When I ask students and people about their favourite subject at school and why, it is usually the teacher that is the reason.
During my school years, I found mathematics very challenging. I would even go as far as saying I hated maths. However, in Year 9 I met Mrs Grabowski and she helped me achieve my very first and only ever ‘A’ in Math. It was her patience and the kind way she would casually wander over when she could see I was struggling. She showed me different ways to do the math problem until I understood and that’s what made the difference.
I recently asked you, who your favourite teacher was and why. The results were as I suspected.
It wasn’t the subject they taught, but the teacher and the way they taught it, that you talked about.
Many of the responders talked about how teachers connected with them as individuals, helping them, even if they found the subject difficult. Even the stricter teachers were spoken of fondly if they helped students achieve their best.
A great teacher can influence a student’s success in their school grades or a particular subject, year to year. Mrs Grabowski helped me achieve an ‘A’ in maths in Year 9, however the following year with a different teacher, my grades dived again. In Year 11 when all seemed hopeless, I was moved out of Math halfway through the year and into Art, a subject I loved and did very well at.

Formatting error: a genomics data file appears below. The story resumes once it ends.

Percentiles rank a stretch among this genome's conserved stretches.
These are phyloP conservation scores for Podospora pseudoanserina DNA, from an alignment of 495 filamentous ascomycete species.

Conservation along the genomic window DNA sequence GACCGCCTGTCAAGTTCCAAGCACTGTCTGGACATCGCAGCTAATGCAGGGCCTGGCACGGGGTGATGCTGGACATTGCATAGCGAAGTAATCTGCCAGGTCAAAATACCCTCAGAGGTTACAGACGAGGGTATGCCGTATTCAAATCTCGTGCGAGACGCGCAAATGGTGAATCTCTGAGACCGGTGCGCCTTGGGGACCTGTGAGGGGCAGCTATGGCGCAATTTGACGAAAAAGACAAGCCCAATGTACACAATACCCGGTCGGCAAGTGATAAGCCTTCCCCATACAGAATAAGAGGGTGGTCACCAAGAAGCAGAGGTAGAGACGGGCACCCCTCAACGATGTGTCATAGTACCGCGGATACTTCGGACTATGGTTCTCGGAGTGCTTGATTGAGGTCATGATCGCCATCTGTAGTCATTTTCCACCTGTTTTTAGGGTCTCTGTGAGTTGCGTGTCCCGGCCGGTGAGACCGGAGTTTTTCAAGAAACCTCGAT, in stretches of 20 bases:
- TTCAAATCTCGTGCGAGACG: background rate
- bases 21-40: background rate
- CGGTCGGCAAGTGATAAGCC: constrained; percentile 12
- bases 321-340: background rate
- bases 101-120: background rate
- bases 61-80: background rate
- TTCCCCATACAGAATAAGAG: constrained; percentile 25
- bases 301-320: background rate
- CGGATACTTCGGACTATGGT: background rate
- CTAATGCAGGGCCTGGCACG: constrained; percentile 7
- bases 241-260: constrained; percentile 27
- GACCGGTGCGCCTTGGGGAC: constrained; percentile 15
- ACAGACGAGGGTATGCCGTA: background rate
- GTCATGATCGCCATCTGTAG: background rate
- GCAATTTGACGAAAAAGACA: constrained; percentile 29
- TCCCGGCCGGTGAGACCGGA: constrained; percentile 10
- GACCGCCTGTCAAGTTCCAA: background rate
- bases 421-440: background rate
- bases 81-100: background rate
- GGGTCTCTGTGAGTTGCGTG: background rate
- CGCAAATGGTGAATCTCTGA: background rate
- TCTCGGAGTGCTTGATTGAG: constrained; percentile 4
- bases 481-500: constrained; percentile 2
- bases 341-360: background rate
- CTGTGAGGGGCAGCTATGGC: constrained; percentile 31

While some of your favourite teachers were strict and set their expectations high, they also encouraged your curiosity, were patient and happy to repeat information when you didn’t understand it. Other teachers found fun and interesting ways to teach the same information until you had it into your long term memories.
One teacher found an interesting way to help a student understand spatial awareness by bringing in rods and connectors so the student could construct a 3D cube to understand 3D trigonometry. This helped not only one student, but also other students in the class, as they took turns to sit inside the cube so they could see the Math from a different perspective.
Some of you also had teachers who found interesting ways to teach writing using overseas pen pals or getting you to talk about topics you loved like computers or video games.
It appears that the ability to develop a relationship with a teacher made it easier to understand them and perhaps easier for them to understand and support you.
It is these teachers that students are likely to remember fondly.